Rumors of the A380’s death have been greatly exaggerated. The super jumbo aircraft will continue in production for another decade thanks to an Emirates order announced today. The MoU covers 36 aircraft – 20 firm and 16 options – with delivery starting in 2020.
The new order, combined with a trickle of existing Emirates orders, allows Airbus to maintain production of the type at 6 per year into the 2020s; obviously longer if the options are picked up. That is good news for the airframer as it continues to seek out new markets and airlines where the type can succeed. Chief Operating Officer Customers, Airbus Commercial Aircraft John Leahy believes that the commitment from Emirates will support other orders as well:
This new order underscores Airbus’ commitment to produce the A380 at least for another ten years. I’m personally convinced more orders will follow Emirates’ example and that this great aircraft will be built well into the 2030s.
In many ways there is a “chicken and egg” conundrum around growing the order book. No one airline wants to be on the hook for keeping the production line alive or worrying about spare parts and support decades down the line. Emirates made very clear through the second half of 2017 that it would not buy the additional aircraft without some guarantees from Airbus. It seems that those needs have been met.
It is also worth noting that Emirates will take the new aircraft into its fleet but not all will be net adds. Some will replace existing, older A380s. Singapore Airlines also replaced some of its oldest A380s late last year so the move is not unprecedented, though the lack of secondary market for the aircraft is a concern for Airbus, airline operators and lessors.
Some of the new A380s we’ve just ordered will be used as fleet replacements. This order will provide stability to the A380 production line. We will continue to work closely with Airbus to further enhance the aircraft and onboard product, so as to offer our passengers the best possible experience. The beauty of this aircraft is that the technology and real estate on board gives us plenty of room to do something different with the interiors. – HH Sheikh Ahmed bin Saeed Al Maktoum, Chairman and Chief Executive, Emirates Airline and Group
The reference to further aircraft enhancements could mean the A380plus developments will fly. That study, released during the Paris Air Show in 2017, calls for a new winglet and other cabin densification options to lower operating costs and improve profit potential on the type. Emirates is already flying some A380s in a 2-class configuration for higher capacity; making these other changes could further improve cost performance.
Emirates’ President Sir Tim Clark has not been shy about other ways he believes the carrier can adjust its marketing and sales processes to increase revenue on the A380 fleet. As ULCCs enter the long-haul markets that Emirates has thrived in the carrier will respond with things like paid seat assignments or limited baggage allowances to further improve yields. Some of those tweaks could extend to the premium cabins as well. Much of that depends on improvements to the carrier’s computer systems and integrating the flydubai operations into the larger Emirates network.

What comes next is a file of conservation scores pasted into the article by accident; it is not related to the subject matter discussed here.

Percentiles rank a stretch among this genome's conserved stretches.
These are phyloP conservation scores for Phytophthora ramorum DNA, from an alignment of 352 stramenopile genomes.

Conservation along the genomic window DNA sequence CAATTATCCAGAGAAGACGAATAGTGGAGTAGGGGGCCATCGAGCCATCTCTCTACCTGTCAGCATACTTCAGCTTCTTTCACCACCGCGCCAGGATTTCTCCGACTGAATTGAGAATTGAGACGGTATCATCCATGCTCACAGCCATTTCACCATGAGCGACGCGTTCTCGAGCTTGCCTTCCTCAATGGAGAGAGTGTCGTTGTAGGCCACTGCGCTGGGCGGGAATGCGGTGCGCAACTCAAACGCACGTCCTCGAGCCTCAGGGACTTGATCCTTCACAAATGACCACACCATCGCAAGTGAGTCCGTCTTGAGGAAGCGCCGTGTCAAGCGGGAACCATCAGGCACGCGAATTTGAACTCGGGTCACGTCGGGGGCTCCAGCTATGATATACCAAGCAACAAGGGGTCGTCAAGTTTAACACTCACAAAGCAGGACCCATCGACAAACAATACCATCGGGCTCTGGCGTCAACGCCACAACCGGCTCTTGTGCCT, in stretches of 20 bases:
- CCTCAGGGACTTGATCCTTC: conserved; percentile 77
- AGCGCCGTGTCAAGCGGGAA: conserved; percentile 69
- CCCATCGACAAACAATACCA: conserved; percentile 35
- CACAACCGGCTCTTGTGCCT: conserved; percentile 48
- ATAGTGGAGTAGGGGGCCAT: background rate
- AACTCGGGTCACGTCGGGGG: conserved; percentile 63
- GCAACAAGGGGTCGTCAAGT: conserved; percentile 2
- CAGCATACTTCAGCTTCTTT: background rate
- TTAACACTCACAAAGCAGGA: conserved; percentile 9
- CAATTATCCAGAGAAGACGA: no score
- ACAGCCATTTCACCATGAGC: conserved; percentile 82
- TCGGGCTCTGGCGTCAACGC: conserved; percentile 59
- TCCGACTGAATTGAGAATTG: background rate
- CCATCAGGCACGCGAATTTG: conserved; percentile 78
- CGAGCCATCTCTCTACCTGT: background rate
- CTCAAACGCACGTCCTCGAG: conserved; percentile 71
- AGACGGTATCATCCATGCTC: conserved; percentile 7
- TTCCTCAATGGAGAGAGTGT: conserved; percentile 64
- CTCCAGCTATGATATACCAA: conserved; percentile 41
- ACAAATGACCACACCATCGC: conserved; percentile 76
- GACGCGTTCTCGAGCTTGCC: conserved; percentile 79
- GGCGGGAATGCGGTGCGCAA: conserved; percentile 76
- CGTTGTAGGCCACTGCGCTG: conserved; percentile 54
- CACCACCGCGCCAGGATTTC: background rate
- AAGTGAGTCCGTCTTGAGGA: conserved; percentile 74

One major open question for the new order is whether it brings the A380 program to profitability or not. Running the production line at 6 per year is challenging on that front and the development costs were also significant. Yes, this move keeps the line open such that new potential sales can be sought. Alas, that remains a very niche market and the forecast for airports requiring the largest aircraft to address congestion continues to slip.
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What a load of PR they have been doing. They push out ‘A380 production going away?’ then this….they already knew.
Well, they knew in the sense that if the line stayed alive it would be because Emirates ordered more. But that was not a certainty. Emirates has pushed very hard on getting guarantees from Airbus around secondary market value and changes/improvements to the offering to reduce costs. Those bits took time for Airbus to deliver on.
And it is not a certainty that making those decisions is a profitable choice on the A380s for Airbus. This move could be argued as selling a few more at a small loss in hopes that a larger, more profitable order comes along in the next few years. It is all a gamble on whether the major airport congestion issues really do manifest broadly enough and whether hub-and-spoke carriers are the solution to that.
It’ll be fascinating to see what these planes look like at delivery. I’m betting not exactly like we see today.
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